Lena Horne (1917-2010)

When it comes to certain celebrated people, we find ourselves mulling over appropriate adjectives to describe them.

Exceptional. Courageous. Talented. Strong. Unique. Beautiful.

All of these words can be used to describe Lena Horne. We lost her last week. She was 92 years old.

Her singing career began in the 1930s, the Big Band era. Horne’s talent and beauty soon took her to Hollywood. But her talents were never used to their fullest. She did a few movies, sometimes having just one or two numbers in a musical (Till the Clouds Roll By, Words and Music, Ziegfeld Follies). Her best roles were in the movies Cabin in the Sky and Stormy Weather. But the prize role of Julie in Show Boat eluded her.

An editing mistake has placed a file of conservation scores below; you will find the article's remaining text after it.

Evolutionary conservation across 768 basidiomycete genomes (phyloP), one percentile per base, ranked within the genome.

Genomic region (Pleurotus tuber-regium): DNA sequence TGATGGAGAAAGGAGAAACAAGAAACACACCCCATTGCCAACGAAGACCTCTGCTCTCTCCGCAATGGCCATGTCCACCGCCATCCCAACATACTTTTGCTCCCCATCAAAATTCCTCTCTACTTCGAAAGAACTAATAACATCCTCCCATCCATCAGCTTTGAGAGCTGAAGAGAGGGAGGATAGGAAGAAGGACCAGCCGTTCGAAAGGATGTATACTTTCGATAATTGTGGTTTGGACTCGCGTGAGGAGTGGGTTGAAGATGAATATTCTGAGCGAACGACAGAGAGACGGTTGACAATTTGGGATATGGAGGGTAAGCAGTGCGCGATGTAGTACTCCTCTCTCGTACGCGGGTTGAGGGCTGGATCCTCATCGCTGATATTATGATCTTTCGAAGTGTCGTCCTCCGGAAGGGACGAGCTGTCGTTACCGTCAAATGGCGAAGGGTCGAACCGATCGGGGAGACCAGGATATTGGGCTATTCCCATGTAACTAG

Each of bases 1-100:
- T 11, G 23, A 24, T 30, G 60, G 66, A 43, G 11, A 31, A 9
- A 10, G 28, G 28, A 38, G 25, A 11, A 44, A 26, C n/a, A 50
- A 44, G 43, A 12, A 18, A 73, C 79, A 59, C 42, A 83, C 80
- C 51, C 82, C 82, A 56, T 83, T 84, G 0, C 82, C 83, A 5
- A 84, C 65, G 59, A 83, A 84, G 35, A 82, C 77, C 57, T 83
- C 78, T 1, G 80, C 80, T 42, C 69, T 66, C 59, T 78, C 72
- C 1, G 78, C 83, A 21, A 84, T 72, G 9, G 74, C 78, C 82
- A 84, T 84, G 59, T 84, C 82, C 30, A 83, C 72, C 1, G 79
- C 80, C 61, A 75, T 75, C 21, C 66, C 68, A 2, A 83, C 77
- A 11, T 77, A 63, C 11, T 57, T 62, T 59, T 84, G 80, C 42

Horne became involved with political causes, using her celebrity to call attention to civil rights. During the Red Scare of the 1950s, two of the groups she was involved with were named as Communist fronts. As a result, Horne was blacklisted and lost work. Despite that setback, Horne went on with her political activism, becoming involved in the Civil Rights Movement in the 1960s. She concentrated her career on live performances and guest appearances on television (The Judy Garland Show, The Cosby Show, Sanford and Son). Later, Horne returned to the movies for Death of a Gunfighter and for the role of Glinda the Good in The Wiz. She also hosted a segment of the film That’s Entertainment III and was featured in the documentary The Harlem Renaissance.

Lena Horne laid the groundwork for African-American performers who followed her. She was an amazing, strong, determined, talented woman.